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Nursing student asks nurses the question..

Nurses   (37,744 Views | 250 Replies)

2bNurseDR.T has 4 years experience and specializes in ICU/ Trauma/ Med-Surg.

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You are reading page 11 of Nursing student asks nurses the question... If you want to start from the beginning Go to First Page.

NanikRN specializes in Oncology, Rehab, Public Health, Med Surg.

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It just seems to me that somewhere in the job description or staff orientation that it is mentioned that you could possibly have a student paired with you at some point. If you were in fact not informed that your job entailed such then why not take it up with management?

I have been a nurse for well over 35 ish years With multiple jobs in many different areas.

NEVER has having a student been in any of my job descriptions.

The job description you're thinking of is Clinical Instructor, lol

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I don't know if things have changed or if it just depends on the school. I don't know if students are even allowed to go the clinical site without their instructor, so they are at the mercy of the schedule given to them by the school.

It's only been 5 years since I graduated and we always had to go the night before to research our patient assignments and then do an extensive nursing care plan before we could attend the clinicial..at which point we were exhausted and had barely enough neurons firing to absorb whatever was happening on the floor.

Some nurses get overwhelmed with the stress of their own work and having a student to think about is too much stress. Their stress is not your fault. The best you can do is go in with the best attitude possible. Expect that your nurse might be upset (whether they are just snobby, overwhelmed or have other things on their mind). That's ok. Be as nice as you, learn as much as you can and move on. Don't take it personally and don't let it ruin your experience or get in the way of learning so you can be a great nurse.

Like you said, there are some nurses that are great so know that some days you will get a nurse who can work and teach and some days you won't. Just do your part and be nice.

When I was a student, I tried to see what I could do to help the nurse out in the beginning of the shift and that helped create calmer moments later so she had time to answer my questions. This created a positive relationship with my nurse, gave me confidence because I was getting my hands dirty and led to a better experience overall.

Also, I don't think your tone was rude. I am amazed by the sensitivity of some on this site..some people get offended very easily.

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...The generation that is now graduating or in nursing school grows up with goals and ideas that are not the same.

...the preparation for bedside nursing more oriented towards being able to actual do the work.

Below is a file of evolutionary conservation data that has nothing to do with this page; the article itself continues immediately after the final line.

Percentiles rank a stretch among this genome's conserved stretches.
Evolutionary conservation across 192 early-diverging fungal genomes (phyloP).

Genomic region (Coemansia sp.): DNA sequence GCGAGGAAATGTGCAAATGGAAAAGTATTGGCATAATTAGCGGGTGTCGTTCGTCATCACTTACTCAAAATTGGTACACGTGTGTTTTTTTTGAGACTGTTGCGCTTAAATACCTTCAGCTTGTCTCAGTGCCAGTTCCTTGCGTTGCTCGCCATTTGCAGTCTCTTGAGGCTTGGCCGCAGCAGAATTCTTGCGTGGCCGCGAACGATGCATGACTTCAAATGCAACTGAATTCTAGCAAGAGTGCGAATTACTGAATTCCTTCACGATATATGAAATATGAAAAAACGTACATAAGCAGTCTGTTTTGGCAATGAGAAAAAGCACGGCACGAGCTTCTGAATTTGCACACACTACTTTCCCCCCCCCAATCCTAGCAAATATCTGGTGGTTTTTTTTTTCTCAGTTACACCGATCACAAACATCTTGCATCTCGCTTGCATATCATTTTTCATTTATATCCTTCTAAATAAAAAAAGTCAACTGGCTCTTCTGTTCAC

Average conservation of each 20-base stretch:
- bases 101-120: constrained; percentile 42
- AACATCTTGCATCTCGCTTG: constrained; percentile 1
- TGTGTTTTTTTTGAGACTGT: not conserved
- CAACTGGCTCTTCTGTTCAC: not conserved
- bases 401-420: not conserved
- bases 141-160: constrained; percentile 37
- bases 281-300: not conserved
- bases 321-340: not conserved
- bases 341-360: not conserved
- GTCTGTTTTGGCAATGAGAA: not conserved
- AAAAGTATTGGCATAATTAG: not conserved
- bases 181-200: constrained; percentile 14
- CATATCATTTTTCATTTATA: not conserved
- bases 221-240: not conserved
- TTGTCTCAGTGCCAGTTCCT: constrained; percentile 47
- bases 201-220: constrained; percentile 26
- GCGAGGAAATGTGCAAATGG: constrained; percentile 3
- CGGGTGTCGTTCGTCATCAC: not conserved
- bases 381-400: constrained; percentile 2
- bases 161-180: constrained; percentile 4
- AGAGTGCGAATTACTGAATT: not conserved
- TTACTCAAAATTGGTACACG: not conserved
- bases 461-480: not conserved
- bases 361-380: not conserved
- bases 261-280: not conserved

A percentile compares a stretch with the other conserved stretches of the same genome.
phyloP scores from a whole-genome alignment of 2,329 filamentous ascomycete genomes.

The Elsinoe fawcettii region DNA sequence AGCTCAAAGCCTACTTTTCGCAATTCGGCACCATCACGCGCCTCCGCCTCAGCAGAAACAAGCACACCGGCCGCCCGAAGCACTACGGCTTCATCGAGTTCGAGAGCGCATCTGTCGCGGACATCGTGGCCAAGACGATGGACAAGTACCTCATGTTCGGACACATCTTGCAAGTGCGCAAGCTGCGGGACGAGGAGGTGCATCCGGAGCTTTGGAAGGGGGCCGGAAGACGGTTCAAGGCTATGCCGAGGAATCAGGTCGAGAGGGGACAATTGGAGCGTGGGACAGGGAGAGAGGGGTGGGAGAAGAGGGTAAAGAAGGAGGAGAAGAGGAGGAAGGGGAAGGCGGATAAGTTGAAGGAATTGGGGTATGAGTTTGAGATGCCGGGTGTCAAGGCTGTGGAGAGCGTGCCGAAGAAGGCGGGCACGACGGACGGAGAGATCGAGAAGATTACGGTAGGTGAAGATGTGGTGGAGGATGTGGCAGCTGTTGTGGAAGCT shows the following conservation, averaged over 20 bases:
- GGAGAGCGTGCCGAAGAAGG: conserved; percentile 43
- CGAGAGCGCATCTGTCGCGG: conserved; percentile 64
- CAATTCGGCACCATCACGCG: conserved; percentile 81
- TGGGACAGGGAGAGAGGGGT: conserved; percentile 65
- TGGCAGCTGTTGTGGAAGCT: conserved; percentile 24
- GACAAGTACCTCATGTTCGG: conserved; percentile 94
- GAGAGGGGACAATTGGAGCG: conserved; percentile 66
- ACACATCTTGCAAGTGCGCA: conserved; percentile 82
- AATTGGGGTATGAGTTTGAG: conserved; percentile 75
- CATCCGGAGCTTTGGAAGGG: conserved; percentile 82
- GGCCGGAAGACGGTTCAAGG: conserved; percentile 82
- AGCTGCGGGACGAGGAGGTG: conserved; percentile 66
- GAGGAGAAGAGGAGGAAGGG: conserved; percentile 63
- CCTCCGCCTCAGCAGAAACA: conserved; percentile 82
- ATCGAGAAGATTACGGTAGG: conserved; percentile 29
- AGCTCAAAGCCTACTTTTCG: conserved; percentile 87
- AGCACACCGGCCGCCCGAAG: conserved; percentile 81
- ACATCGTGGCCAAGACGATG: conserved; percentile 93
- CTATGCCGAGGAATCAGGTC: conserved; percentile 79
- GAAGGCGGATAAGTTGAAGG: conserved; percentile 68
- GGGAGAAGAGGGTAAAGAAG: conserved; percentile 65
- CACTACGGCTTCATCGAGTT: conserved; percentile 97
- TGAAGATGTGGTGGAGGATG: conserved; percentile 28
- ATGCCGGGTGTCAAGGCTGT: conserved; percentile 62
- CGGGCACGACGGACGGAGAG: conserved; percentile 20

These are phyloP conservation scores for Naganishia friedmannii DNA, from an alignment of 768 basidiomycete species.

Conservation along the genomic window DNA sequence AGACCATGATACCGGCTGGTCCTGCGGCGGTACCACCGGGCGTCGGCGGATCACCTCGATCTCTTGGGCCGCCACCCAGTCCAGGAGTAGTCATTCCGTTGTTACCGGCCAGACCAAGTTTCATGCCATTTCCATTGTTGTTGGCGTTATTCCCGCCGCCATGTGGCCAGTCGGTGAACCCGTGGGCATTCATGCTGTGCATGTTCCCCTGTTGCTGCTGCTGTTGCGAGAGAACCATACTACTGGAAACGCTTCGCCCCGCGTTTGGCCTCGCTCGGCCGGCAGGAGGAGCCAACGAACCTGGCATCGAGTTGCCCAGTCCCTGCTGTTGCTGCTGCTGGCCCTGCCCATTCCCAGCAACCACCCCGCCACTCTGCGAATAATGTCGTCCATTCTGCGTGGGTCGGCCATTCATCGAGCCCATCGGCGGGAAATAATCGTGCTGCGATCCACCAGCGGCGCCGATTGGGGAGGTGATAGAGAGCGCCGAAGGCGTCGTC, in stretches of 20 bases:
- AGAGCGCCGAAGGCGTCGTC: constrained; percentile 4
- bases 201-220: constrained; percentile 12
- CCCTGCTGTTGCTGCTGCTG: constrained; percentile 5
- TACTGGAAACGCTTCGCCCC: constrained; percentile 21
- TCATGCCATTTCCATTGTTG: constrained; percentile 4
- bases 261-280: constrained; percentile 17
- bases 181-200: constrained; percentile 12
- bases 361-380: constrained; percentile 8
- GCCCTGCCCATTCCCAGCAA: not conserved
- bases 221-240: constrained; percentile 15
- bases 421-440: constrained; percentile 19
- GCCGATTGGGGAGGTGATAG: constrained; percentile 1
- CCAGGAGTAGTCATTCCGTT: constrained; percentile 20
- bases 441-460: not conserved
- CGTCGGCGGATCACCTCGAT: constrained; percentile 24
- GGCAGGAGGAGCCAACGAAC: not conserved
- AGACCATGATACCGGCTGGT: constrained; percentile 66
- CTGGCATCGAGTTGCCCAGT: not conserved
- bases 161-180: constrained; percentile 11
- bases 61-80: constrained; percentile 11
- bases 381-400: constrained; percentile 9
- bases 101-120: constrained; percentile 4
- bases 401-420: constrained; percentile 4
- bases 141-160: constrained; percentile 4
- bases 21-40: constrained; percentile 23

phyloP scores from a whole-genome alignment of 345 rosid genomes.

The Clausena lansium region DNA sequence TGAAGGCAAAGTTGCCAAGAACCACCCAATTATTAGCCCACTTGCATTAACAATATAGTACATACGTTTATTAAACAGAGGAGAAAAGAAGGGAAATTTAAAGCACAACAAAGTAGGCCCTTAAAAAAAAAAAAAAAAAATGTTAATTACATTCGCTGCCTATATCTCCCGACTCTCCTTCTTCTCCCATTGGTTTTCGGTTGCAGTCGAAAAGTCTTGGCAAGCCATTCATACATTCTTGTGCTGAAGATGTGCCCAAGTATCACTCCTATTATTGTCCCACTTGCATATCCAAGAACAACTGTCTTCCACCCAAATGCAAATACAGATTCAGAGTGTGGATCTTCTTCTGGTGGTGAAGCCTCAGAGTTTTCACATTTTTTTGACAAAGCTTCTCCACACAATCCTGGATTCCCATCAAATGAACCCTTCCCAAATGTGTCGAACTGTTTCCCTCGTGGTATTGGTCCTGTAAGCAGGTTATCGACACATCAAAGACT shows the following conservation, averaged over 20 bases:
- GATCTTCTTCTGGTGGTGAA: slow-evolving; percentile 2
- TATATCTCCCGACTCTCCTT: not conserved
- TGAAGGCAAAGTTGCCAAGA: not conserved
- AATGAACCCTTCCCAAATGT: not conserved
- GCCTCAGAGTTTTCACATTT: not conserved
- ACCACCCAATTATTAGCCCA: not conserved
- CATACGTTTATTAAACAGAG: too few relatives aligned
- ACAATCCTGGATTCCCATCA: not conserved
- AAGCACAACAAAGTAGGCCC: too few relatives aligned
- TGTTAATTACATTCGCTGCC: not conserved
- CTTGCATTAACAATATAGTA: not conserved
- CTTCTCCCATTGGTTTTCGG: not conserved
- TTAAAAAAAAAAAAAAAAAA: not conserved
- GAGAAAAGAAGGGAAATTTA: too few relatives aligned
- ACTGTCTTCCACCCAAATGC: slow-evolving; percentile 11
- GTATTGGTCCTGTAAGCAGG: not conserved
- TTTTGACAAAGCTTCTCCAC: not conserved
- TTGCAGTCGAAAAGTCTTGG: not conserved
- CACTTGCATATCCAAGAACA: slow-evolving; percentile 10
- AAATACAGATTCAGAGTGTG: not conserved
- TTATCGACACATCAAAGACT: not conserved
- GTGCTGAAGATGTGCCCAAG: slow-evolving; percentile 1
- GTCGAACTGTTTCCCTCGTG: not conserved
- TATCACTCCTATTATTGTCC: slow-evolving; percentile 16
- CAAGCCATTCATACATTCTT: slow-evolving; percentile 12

... the now student generation is not afraid to speak up and ask for what they perceive is their right.

You know this reminds me of an incident that just happened during my RN clinicals. A young expecting couple in L&D was finally agreeing hours later to an emergency c-section on 23/24 seeker twins. As they roll into the OR a fellow student, my instructor and myself are standing at the doors. My classmate very loudly complains "they need to realize we are here to learn and it is our right to see this!" To my absolute horror the instructor states agreeing with her all while I am trying to politely as possibly get her and my CIvto understand NO YOU DO NOT HAVE A RIGHT TO WATCH SOMEONE'S BABIES DIE!!!!!! This is the same student that frequently used the phrase that she has a right to do _____ and etc. Students do not have a RIGHT to anything, they have a privilege and that's it. I've had a student snarky at me that I told her not to go into a specific patient's room. Before she even let me tell why she was complaining that she had a right. No you do not have a right to go into a gang rape viticm's room who is currently barely emotionally hanging on while being borderline suicidal.

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Remy Ox has 4 years experience and specializes in SIV/VMER Nurse [Portugal], SubAcute [US].

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I have been to schools in two different countries and both countries I never asked the nurse to teach me I asked professor. Are things different here? If I ever have students I will be respectful but I can't do teacher's job. I was a ER nurse we never had students but now I star SNF in america. I think they have students in day shift, I see professor with students when I interviewed for job. That's how it should be I think.

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Even if we were not busy, students are still NOT our "responsibility." Do you understand that? We have no affiliation with your school. Many of us have no experience whatsoever with instructing students, unlike (presumably) university professors. For the most part, staff nurses receive no guidance for dealing with students, no protocols, no training whatsoever. When a nurse gives time and attention to a student, he is going above and beyond what he should be expected to do, whether he has one patient or ten. The student is not and never has been his "responsibility." Guess who is? THE PATIENT.

An exception to this would be hospitals who have some kind of official joint affiliation with a school, and nurses are not only paid for their participation, but are given at least minimal training, guidelines, and policies to refer to. Additionally, their assignment might be altered to allow for better teaching. This expectation is made clear from the beginning, and often, nurses are consulted in advance as to whether they are willing to take part. This isn't the norm from what I gather.